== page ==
Diabetes Family Camp: Laugh. Cry. Bolus.

I wrote last month about our opportunity to attend ConnecT1D’s Diabetes Family Camp in Seattle, and how excited we all were for the weekend. Evie has gone away to diabetes summer camp for the past couple of years on her own, but this was the first camp that we’ve attended all together with other Type 1 families. We were ready for an adventure!

We skipped their half day of school on Friday and made our way leisurely through Seattle (“look, Mom, the Space Needle!”), playing a little along the way, and then headed North to the retreat center. After we checked in, met the camp directors, and found our cabin (double bunk beds!) we gathered in the meeting room with the other families for orientation. Then off to bed for a good night’s rest.

The morning started off with a bang, with a keynote presentation by a family psychologist that had me tearing up in my seat. The topic was parenting and diabetes and he touched on standard issues like discipline and family dynamics, but also addressed more tender topics like grief and loss. He asked us to reflect on our diagnosis stories and my chest tightened. We have two of those; they are different, but equally painful. Being in a room full of other parents who I knew shared similar stories and experiences made it a little easier to confront those memories and emotions.

Photo Credit: Kristine Burtner. Everyone gathers together in the center of the meeting hall to get to know one another.

Photo Credit: Kristine Burtner. Three teens with type 1 diabetes share their stories and answer questions

Photo Credit: Kristine Burtner. Parents and caregivers listen together to the presentations.

Other sessions that day included a research update, a panel to discuss diabetes in the school environment, and a small group session in which we all shared tips and for living and coping with diabetes in our families. This hour or so of more intimate and open discussion was my favorite part of the weekend. Groups included caregivers with newly diagnosed kids, some who have weathered years and years of diabetes in their families, and everything in between. My group even included another set of parents that had two kids with diabetes.

Even though I’ve been parenting diabetic kids for four years now, I was a sponge, soaking up information and experience like I was a newbie. It was so comforting to be surrounded by other parents who Understand—other adults who have to navigate school policies and holiday parties, wake up multiple times during the night to check blood sugars, and learn to live with a complicated disease that has unpredictable and ever-changing effects on their kids and families. We could all look at each other, recognize that underlying burden of physical and emotional fatigue we wear like an old sweater, and say “I get it.”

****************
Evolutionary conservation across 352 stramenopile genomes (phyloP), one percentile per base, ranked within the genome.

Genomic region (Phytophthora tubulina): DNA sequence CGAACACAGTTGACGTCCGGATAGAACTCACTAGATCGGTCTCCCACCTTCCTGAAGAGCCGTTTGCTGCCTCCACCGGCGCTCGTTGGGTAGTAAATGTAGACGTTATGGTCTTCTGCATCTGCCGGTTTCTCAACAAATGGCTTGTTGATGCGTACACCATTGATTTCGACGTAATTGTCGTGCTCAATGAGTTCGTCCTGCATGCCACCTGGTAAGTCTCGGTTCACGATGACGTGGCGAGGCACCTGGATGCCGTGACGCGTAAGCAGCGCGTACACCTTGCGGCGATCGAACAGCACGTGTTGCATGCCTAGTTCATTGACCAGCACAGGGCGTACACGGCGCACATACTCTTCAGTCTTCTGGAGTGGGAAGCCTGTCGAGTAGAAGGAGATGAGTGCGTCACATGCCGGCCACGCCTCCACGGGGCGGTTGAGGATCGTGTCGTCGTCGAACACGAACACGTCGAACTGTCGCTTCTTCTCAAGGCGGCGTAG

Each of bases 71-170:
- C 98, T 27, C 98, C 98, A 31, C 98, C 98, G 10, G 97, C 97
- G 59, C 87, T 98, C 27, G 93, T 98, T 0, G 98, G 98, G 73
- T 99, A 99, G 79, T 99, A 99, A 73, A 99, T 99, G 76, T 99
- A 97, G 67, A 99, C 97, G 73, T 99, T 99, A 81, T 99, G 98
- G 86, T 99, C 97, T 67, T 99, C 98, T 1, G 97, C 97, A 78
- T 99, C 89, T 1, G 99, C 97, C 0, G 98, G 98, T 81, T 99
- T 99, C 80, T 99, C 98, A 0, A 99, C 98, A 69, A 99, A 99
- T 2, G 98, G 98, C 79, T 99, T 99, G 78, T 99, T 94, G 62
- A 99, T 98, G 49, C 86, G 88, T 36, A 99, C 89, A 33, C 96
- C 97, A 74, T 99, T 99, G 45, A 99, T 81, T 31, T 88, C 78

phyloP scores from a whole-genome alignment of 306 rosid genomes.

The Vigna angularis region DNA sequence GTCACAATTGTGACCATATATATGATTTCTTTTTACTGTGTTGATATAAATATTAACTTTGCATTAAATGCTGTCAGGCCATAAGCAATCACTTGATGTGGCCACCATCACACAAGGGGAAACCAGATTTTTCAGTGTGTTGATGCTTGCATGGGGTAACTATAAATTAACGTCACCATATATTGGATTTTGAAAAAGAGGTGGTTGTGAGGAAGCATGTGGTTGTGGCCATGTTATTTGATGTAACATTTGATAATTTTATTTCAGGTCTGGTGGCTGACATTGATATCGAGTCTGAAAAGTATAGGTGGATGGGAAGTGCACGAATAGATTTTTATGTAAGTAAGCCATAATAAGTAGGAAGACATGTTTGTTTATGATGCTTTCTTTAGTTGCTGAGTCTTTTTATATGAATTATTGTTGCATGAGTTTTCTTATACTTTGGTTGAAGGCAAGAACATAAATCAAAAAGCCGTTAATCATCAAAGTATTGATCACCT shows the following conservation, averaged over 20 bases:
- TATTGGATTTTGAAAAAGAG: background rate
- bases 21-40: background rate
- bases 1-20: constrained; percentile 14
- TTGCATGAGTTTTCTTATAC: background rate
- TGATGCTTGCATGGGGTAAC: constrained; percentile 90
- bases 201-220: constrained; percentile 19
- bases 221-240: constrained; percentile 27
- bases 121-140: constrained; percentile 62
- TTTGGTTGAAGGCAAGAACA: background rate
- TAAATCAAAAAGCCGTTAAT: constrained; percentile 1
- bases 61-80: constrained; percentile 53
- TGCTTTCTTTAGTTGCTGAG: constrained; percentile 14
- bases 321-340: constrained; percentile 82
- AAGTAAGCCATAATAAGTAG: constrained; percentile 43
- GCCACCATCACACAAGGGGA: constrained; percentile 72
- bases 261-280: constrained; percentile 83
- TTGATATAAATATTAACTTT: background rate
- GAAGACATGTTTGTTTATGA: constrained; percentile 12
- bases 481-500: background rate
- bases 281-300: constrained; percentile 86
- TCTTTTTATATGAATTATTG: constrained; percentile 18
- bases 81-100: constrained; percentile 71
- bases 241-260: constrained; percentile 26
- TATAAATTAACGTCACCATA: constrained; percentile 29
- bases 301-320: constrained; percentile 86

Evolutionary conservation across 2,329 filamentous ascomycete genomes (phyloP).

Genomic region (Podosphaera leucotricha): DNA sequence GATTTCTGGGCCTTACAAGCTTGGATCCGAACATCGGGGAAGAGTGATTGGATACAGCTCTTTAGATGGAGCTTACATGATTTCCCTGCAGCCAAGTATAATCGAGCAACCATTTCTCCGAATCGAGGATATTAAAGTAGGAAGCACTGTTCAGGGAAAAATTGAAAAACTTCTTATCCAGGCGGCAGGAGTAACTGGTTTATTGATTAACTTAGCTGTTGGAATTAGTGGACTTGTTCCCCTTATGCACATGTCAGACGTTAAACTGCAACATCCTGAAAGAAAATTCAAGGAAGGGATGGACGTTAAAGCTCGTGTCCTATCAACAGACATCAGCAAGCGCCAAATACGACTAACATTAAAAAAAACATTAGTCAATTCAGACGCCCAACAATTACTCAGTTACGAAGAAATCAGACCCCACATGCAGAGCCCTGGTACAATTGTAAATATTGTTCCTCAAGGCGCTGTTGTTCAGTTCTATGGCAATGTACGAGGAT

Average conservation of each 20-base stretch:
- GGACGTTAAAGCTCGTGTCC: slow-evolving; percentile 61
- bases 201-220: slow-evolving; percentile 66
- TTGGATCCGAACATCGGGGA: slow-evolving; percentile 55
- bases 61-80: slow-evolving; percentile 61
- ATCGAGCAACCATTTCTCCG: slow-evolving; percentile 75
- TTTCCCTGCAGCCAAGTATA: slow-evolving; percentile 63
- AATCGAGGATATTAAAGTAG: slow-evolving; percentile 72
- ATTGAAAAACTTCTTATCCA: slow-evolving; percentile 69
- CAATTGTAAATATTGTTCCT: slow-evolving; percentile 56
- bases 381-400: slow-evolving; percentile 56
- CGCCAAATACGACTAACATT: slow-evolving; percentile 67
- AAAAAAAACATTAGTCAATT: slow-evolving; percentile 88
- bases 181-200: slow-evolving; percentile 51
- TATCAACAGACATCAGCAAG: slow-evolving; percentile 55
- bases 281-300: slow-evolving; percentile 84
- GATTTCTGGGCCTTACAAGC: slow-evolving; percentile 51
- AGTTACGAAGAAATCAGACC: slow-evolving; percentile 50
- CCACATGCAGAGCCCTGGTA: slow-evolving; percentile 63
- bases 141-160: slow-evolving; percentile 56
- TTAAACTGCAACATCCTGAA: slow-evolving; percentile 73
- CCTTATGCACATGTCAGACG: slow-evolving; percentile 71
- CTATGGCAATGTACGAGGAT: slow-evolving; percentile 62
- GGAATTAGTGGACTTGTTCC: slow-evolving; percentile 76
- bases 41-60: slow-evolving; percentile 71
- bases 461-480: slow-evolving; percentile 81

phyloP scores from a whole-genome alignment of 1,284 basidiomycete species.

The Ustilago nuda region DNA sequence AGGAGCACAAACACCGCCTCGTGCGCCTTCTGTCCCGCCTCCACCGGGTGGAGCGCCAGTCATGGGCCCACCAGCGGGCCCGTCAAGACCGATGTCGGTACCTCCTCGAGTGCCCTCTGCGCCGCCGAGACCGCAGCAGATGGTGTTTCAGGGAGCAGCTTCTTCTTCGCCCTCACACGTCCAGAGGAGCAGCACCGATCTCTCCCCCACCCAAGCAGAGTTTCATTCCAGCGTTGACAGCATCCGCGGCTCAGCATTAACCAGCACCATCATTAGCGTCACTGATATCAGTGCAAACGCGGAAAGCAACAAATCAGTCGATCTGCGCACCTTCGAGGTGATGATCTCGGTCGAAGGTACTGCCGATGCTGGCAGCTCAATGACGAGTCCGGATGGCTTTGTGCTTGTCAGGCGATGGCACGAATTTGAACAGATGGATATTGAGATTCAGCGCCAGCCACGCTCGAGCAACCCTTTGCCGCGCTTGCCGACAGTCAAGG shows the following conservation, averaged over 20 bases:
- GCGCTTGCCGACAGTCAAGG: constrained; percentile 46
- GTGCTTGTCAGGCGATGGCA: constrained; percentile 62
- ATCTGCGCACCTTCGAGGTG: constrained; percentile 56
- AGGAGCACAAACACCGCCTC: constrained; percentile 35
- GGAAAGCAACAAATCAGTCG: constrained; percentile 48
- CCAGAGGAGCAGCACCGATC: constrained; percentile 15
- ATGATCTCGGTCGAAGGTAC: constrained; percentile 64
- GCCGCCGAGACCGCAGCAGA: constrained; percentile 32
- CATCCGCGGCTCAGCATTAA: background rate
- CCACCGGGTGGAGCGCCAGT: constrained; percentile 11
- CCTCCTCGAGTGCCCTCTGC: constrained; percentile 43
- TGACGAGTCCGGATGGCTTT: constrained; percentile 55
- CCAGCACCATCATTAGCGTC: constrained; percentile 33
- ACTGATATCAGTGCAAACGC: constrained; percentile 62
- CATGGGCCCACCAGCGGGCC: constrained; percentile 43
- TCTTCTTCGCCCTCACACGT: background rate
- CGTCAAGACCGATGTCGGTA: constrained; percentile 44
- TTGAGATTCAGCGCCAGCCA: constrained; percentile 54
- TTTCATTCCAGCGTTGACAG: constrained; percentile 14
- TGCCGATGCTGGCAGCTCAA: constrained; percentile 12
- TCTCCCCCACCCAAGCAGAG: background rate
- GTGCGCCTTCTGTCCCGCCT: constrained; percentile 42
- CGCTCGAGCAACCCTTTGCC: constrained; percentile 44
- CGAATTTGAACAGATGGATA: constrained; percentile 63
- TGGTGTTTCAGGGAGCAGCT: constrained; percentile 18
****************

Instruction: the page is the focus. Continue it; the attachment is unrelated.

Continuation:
I hope that my kids had similar feelings of solidarity. Evie and Luke go through most of their daily lives being the only kids with diabetes, singled-out by blood sugar checks, trips to the health room, and well-intentioned but isolating comments from teachers (“Please avoid sending sugary treats because we have a Diabetic in our class…”).

I expect that it’s a relief to be in the company of other kids who have to stop and pull out a medical device before tearing into that mid-morning granola bar and bag of pretzels. And whatever your age, its fun to swap “war stories.”

This one time I had a vampire cannula and my tubing totally filled up with blood!! 

Don’t you hate it when your mom pushes too hard on the lancet and your finger is still bleeding three hours later??

One morning my school served french toast sticks that had 300 carbs per serving and I had to do TWO injections just to cover!! (Er….WHAT??)

Evie offers moral support to friends about to have a blood test.

Siblings of kids with diabetes also need peer support, and I was happy to see Will interacting and making new friends. I doubt, at eight years old, that he engaged in any conversations specifically about his feelings and experiences being a middle child sandwiched in between two kids with major medical issues, but he certainly saw that he wasn’t alone, and that was the whole point of camp. So that none of us would feel alone in our circumstances.

Photo Credit: Kristine Burtner. Evie plays carpet ball with a fellow camper.

I hope to go again next year and see many of the same families I met. Evie collected some e-mail addresses and is already busy keeping in touch. And Will asks me nearly daily if I’ve heard from his new friend’s mom yet.

But the most important take away for me was the realization that support and connection with other people who live with diabetes is vital. Not only to share information and resources, but to have people that can laugh with you when you make jokes about infusion sets and low blood sugars, panic together at the empty coffee pot, and not bat an eye when you cry over breakfast conversation. People who “get it.”